Feature – Christchurch bridge lift
In mid-December, HTC announced it was to lift a Christchurch bridge off its foundations so earthquake out how it all went...
Necessity has long been the mother of invention, and for one Kiwi firm in the specialised equipment sector, the challenge of the Christchurch rebuild has also set up an unexpected opportunity for expansion.
The 31-year-old company, HTC Specialised Tools and Equipment, has made an investment almost unequalled on either side of the Tasman, of five Durapac Syncmaster Synchronised Lifting Systems, which are together worth $1 million.
The five units not only comprise the biggest system of its kind in the South Pacific, HTC is the only company making it available for hire for construction and infrastructure projects of all sizes throughout New Zealand and Australia.
Evidence of its potential was produced in mid-December 2013, when HTC completed a unique bridge-lifting exercise in South New Brighton.
The Durapac hydraulic lifting system was deployed as part of the Scirt/Fulton Hogan Bridge Street bridge repair project to restore a critical route from the earthquake-damaged eastern Christchurch suburb to the CBD.
It was the first time a manoeuvre of its type and technological complexity had been performed in New Zealand or Australia, and the sub-24-hour operation went off without a hitch, meeting the deadline and allowing for the restoration of the following Monday morning traffic f low.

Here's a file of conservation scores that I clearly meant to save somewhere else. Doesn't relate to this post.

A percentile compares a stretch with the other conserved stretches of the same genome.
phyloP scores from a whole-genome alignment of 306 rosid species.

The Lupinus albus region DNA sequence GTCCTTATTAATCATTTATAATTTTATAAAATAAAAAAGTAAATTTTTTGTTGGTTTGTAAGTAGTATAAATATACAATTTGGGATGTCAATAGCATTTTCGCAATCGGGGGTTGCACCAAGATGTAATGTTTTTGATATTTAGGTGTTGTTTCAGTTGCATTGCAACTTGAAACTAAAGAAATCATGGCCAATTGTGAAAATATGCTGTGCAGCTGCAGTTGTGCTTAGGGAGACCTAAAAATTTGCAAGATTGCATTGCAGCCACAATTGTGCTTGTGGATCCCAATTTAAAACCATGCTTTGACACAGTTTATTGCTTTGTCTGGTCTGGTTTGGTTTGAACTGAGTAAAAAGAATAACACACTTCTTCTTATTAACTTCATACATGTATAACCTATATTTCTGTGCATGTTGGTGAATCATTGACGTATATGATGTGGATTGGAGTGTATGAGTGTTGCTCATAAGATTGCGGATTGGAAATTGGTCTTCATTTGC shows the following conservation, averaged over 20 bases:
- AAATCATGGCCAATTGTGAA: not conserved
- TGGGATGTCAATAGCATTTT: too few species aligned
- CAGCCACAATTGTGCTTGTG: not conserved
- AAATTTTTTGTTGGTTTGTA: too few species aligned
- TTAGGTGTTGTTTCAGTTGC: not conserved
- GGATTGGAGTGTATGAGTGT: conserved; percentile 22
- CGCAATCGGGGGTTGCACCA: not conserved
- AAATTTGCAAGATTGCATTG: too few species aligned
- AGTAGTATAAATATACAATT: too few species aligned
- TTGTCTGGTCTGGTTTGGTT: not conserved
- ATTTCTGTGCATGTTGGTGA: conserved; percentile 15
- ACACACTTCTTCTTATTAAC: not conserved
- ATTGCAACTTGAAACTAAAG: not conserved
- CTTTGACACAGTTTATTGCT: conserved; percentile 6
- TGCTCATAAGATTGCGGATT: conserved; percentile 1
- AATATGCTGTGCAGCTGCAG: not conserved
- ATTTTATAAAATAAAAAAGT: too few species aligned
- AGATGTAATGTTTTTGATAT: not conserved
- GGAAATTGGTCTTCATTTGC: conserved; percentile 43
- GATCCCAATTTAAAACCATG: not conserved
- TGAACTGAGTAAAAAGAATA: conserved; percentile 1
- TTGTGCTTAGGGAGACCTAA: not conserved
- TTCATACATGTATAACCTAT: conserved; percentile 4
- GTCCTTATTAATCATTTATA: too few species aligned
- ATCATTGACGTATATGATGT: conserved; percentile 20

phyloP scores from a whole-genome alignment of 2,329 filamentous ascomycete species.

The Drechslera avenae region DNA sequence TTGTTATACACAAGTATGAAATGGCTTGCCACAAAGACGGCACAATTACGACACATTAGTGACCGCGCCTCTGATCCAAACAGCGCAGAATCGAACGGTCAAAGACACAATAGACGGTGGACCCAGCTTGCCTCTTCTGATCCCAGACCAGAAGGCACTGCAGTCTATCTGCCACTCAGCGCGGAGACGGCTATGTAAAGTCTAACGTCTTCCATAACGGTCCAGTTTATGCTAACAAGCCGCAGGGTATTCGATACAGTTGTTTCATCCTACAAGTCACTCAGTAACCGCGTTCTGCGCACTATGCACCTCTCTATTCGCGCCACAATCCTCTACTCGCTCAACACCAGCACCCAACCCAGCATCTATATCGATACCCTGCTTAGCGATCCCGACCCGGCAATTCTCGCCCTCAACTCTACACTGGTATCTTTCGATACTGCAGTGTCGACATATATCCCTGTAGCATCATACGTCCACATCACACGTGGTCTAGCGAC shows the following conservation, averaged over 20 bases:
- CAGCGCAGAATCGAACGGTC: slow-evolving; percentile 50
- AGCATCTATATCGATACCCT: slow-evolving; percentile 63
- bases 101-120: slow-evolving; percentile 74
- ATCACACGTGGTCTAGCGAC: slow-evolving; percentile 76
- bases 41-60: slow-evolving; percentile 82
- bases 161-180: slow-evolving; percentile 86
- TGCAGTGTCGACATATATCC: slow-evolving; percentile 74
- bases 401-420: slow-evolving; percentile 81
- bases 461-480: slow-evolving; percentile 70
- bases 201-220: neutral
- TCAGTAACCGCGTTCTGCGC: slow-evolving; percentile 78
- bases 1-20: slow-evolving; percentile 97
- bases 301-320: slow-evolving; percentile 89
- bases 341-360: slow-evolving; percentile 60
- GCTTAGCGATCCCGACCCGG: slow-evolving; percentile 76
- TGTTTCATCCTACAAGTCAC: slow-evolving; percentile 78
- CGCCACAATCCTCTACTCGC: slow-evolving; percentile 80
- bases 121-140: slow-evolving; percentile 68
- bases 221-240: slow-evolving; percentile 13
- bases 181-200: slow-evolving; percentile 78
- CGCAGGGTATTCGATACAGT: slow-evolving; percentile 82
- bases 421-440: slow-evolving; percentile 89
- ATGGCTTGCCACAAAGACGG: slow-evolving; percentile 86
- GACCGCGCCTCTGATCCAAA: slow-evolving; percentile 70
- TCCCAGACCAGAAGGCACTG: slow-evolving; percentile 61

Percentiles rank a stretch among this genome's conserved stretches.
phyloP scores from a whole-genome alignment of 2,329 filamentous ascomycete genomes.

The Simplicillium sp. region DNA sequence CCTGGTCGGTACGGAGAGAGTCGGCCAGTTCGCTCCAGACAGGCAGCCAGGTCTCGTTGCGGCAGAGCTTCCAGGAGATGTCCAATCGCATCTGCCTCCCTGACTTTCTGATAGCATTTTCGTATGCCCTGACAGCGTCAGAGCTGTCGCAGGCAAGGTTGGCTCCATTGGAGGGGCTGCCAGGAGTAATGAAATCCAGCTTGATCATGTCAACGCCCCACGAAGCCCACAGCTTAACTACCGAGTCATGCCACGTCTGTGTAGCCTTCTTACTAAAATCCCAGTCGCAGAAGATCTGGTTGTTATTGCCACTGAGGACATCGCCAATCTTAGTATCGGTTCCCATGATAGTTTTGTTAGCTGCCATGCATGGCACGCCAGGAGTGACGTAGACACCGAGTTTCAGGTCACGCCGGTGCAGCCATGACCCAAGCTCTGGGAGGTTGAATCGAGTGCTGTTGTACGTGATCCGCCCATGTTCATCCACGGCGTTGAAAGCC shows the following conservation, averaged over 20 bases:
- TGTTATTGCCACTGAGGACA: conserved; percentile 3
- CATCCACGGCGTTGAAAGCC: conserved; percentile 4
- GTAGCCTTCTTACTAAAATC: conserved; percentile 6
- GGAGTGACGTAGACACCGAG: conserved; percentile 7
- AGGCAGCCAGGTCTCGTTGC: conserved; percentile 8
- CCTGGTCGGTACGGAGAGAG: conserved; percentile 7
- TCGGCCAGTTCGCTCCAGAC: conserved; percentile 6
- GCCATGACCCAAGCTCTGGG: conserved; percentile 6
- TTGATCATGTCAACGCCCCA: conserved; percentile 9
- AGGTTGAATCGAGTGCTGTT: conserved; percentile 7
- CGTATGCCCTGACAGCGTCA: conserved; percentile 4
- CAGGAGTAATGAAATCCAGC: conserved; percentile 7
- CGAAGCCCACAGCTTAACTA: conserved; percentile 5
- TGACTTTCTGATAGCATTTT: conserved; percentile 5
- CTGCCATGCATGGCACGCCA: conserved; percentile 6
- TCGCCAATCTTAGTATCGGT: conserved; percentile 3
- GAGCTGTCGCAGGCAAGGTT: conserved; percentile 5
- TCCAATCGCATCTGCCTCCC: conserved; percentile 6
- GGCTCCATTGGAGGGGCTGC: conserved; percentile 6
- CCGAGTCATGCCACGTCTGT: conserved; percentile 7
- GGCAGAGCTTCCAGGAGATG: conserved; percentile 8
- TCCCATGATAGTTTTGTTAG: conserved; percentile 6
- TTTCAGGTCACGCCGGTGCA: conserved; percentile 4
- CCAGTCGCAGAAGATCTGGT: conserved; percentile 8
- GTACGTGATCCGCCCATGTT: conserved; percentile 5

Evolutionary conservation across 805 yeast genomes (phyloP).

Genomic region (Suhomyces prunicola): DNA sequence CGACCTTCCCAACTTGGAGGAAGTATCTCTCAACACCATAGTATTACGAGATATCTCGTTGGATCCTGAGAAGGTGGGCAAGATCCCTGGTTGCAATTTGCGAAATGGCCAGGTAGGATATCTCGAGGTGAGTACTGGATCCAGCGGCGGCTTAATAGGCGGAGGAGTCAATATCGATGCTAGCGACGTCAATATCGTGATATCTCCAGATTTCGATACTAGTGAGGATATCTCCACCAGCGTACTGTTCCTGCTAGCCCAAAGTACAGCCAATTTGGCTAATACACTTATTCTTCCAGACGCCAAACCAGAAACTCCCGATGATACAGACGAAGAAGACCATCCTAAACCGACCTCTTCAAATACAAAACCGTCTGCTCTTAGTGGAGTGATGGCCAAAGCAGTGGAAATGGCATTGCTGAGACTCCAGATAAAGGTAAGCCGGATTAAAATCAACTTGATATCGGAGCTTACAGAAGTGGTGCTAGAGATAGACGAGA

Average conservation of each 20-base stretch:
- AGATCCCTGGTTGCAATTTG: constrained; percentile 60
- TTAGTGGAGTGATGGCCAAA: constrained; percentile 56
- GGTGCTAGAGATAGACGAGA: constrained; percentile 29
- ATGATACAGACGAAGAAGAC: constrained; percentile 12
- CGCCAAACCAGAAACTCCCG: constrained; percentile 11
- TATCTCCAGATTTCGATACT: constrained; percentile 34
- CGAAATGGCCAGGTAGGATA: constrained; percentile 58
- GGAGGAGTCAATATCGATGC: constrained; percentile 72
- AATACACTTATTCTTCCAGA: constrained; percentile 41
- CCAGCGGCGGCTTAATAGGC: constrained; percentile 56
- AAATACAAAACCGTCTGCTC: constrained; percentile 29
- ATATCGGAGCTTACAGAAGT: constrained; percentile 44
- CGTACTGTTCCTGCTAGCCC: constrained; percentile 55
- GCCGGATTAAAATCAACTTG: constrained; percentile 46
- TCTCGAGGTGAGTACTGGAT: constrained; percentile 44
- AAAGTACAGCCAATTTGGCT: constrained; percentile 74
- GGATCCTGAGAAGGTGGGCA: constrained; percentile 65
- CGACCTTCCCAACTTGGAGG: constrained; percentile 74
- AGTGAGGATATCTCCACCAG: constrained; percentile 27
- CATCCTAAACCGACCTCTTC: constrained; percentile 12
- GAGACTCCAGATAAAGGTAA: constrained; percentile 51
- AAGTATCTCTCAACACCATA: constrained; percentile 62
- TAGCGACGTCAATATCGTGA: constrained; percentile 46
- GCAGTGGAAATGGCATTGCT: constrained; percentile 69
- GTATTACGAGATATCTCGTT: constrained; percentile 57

Though the bridge deck itself remained viable after the earthquakes, damage to the abutments meant only a heavily reduced traffic f low could be supported, and the bridge required re-levelling of 200mm at its lowest point. Once level, an equal displacement lift was performed to permit the necessary repairs beneath.
In a major technological advancement beyond the oldfashioned method of lifting, the hydraulic system – which spreads more than 7,200 tons of lift power across 72 separate hydraulic rams – was controlled from a single touchscreen display throughout the operation.
The powerful on-board computer was tasked with keeping each hydraulic ram within a pre-set tolerance with all of the other rams, and the system was set to actively monitor weights and subsidence at each lifting point and to pause the lift if an error was detected.
HTC’s five Durapac units were connected to create and control up to 40 lifting points. The ‘spread’ this permitted was key for a weighty project such as Bridge Street, in which more lifting points mean less stress on the structure.
With the project, which was a year in the planning by HTC and colleagues at Scirt and Fulton Hogan, the company has been fielding enquiries about the project from around the world.
HTC’s Christchurch branch manager Daniel Brice, says: “This project showcases the wider economic potential stemming from capital investment.
“Not many firms are able or willing to make a similar capital expenditure, and having done so opens up a potential new income stream across New Zealand and in Australia.
“All five units can fit easily into one shipping container, so this service to the Australian market is viable.”
Contact HTC 0800 420 000.
HTC’s Robb Huskinson on-site during December’s bridge lift in Christchurch.